I had two interesting things happen this week in my role as ‘leader.’ I believe they’re related.
Making one small change to a technique forces the practitioner to examine the whole process which results in a much higher level of output than one simple change would imply.
One small change
I was working with two of the other senior students at my dojo (individually, as at this point in our practice, a lot of our work is done individually).
Let me describe my process.
First, I watched. I took in their “whole” technique, and let it sit with me. I watched some more and decided what it was that was “most important” to work with them. This part was done without them necessarily knowing that I was paying attention. In fact, sometimes it helps if I’m practicing alongside them because I can feel with my body what my eyes can’t quite see, or what my words can’t describe.
Next, I focused on one particular area, which I watch more intently. This often involves some guidance. I might mimic them to see if I can feel what they’re doing and how it differs from what I do. I might ask them to try a few things and see the results. Iterating until I get close to what my eye / heart tells me is where we need to focus.
Finally, if I really understand what I’m seeing, I’ll make one small change. If I don’t really understand it, the change could be more involved.
In the past week, working with these two people, the changes I made were so small that an observer (or even someone else in class of “lower” grade) wouldn’t be able to see what we’re working on. However, the impact was noticeable to senior-enough people, and very interesting to the students themselves.
Through the process, we all learn. In once case, a very specific change got the results we wanted. That change was so clear, I was able to use it as an exercise for a few lower level students a few days later.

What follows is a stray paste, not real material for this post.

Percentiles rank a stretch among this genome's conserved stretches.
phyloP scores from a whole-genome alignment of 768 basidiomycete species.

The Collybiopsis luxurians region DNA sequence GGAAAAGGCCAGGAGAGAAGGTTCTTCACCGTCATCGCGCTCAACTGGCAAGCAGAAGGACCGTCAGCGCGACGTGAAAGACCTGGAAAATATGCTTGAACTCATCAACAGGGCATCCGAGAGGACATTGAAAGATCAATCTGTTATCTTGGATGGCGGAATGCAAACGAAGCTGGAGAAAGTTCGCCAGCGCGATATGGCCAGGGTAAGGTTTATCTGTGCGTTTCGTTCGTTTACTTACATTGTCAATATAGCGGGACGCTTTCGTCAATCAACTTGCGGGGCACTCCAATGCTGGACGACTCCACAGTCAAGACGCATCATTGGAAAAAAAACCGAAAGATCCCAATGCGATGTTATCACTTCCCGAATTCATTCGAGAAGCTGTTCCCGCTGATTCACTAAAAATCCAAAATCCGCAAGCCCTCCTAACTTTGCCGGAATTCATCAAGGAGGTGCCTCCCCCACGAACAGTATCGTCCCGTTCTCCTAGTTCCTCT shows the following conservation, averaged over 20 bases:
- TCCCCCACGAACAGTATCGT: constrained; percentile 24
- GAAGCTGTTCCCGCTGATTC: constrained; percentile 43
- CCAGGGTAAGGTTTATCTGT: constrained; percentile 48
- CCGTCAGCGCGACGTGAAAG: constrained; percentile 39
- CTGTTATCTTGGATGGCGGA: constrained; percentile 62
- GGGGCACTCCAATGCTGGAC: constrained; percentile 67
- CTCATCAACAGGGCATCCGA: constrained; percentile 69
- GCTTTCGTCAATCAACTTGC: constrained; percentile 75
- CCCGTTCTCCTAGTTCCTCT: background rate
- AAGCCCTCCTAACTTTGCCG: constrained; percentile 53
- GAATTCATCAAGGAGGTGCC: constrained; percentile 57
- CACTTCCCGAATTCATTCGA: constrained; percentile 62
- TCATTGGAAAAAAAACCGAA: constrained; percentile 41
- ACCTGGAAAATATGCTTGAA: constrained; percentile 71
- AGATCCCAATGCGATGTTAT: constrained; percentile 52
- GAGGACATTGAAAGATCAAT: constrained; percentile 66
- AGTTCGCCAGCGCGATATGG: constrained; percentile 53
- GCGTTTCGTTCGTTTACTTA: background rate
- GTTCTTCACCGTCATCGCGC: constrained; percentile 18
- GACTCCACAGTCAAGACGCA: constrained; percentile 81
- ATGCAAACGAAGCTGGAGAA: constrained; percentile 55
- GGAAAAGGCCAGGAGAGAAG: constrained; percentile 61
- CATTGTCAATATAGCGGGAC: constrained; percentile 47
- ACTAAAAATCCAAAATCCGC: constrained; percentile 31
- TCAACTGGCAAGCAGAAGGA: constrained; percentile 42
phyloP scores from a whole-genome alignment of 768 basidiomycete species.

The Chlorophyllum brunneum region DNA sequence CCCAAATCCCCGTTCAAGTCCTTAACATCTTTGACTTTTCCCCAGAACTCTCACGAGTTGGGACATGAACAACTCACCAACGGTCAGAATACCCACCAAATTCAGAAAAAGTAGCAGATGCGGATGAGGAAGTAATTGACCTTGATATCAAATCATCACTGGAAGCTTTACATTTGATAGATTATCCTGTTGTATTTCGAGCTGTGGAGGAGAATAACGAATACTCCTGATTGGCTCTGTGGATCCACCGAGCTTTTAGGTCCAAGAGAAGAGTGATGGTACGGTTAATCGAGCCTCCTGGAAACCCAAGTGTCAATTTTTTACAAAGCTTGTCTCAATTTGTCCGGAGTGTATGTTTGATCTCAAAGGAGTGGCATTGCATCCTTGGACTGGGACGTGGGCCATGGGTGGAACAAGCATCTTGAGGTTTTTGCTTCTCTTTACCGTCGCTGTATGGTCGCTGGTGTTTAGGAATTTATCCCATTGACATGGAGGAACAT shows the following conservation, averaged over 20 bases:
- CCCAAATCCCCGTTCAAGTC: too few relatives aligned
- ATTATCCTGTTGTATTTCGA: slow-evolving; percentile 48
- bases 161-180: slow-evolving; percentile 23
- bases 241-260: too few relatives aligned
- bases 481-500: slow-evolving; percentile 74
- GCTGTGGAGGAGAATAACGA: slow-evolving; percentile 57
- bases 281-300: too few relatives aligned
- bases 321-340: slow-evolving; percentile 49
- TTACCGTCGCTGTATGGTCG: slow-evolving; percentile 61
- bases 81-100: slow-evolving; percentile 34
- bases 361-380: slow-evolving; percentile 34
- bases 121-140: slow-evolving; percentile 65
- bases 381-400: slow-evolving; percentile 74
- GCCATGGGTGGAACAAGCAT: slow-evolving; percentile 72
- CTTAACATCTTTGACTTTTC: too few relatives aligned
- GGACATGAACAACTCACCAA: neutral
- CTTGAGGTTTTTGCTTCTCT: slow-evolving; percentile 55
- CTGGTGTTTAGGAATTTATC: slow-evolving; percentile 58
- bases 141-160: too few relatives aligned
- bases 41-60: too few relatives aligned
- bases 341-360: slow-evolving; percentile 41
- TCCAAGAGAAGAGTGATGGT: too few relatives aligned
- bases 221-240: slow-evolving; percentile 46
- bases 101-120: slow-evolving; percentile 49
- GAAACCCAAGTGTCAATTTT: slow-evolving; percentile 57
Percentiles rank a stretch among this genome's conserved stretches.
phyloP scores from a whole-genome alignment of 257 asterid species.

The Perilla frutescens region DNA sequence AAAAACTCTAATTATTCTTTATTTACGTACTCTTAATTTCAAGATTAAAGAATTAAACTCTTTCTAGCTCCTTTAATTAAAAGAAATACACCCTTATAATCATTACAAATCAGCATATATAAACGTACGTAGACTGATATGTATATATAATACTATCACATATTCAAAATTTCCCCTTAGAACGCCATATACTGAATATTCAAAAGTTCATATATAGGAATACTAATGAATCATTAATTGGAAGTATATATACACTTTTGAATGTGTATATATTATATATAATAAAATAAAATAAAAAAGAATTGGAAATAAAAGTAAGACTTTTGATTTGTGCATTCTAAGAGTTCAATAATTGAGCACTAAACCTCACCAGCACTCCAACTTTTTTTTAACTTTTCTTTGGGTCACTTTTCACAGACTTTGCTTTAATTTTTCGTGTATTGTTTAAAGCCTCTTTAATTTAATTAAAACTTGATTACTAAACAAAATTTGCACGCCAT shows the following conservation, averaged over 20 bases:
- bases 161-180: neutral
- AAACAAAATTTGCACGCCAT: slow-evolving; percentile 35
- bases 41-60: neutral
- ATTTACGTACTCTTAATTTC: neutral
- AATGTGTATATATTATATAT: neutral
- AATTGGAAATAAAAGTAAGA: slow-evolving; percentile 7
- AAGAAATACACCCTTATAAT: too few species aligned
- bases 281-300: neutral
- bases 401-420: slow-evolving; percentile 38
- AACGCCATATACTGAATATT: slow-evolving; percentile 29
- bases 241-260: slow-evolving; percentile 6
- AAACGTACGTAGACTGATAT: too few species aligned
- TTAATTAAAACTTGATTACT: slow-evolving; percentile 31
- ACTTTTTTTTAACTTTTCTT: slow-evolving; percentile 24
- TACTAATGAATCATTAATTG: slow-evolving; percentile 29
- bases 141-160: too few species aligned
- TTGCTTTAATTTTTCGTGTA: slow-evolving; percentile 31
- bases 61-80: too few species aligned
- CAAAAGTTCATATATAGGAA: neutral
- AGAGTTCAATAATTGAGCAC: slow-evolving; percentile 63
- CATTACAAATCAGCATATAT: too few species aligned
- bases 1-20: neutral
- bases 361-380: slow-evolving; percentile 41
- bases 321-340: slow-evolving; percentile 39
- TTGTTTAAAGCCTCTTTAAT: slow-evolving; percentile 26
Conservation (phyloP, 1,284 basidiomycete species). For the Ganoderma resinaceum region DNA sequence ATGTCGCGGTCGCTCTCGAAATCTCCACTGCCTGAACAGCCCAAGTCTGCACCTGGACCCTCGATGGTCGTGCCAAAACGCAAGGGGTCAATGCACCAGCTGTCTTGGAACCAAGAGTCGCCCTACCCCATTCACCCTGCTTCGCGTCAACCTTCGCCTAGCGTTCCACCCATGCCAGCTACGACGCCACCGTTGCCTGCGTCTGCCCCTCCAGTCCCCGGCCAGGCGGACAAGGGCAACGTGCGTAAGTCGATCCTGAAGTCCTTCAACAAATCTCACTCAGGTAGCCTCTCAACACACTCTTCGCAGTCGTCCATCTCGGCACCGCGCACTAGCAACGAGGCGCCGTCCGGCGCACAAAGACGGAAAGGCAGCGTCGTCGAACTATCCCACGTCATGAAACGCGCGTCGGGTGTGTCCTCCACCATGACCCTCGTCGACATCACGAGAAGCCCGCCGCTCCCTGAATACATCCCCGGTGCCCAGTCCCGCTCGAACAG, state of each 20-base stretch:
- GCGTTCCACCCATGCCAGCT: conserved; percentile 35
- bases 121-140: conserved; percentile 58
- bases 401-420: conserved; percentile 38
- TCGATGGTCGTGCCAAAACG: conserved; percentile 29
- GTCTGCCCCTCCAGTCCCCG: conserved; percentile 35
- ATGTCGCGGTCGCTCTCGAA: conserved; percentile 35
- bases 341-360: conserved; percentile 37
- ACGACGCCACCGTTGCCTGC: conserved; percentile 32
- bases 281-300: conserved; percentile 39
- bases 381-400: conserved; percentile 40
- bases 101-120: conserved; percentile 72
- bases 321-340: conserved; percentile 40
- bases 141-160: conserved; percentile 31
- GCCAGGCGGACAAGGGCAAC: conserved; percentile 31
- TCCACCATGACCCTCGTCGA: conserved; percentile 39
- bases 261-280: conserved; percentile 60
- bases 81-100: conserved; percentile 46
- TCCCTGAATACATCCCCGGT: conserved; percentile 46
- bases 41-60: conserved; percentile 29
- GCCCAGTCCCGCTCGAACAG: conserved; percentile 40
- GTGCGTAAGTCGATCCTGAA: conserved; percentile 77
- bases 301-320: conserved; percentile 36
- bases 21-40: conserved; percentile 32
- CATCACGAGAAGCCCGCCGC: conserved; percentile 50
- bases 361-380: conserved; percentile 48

This was pretty normal for me, as it details my approach to coaching/teaching/leading. What got me really excited was the parallel at work with one of my presales team-members.
What happens after the technique is good enough?
We had an issue at a customer that got escalated to me. It was a great opportunity to build a better relationship with this customer and it turned out that the experience they were looking for mapped to one of my best team members. That was a bit of a relief, because when trying to repair a relationship, it’s great when you have one of your best fit the requirements.
After the two day on-site session was done, the person who went onsite sent a beautifully written summary email. I literally read it three times through (it wasn’t long). Some of the things that popped out:
- It was comprehensive
- It used bullets
- It had lots of white space (easy to read)
- It included clear follow-up… both items (artifacts, like webex recordings) that were promised and future followup (regularly scheduled meetings)
- It was informal, but professional
My first thought was that we should use this as an example of what everyone on the team should do after an onsite visit. That would be a normal reaction. It would allow us to build better relationships, have more consistent followup (and expectation setting after an on-site visit), and make sure everyone is on the same page post-visit.
For those who didn’t automatically write as clearly as this example, it provides a template-of-sorts to help build their skills. That’s again, expected.
There’s an even more important point that’s obvious in the comparison between the training story I shared above and this email.
In both cases, if we let the technique teach us… we’ll find that it changes a lot more than that specific moment in time AND to get the most out of that correction we have to follow the thread of change where it takes us.Let the sales process be your teacher (building the craft of #presales). Click To Tweet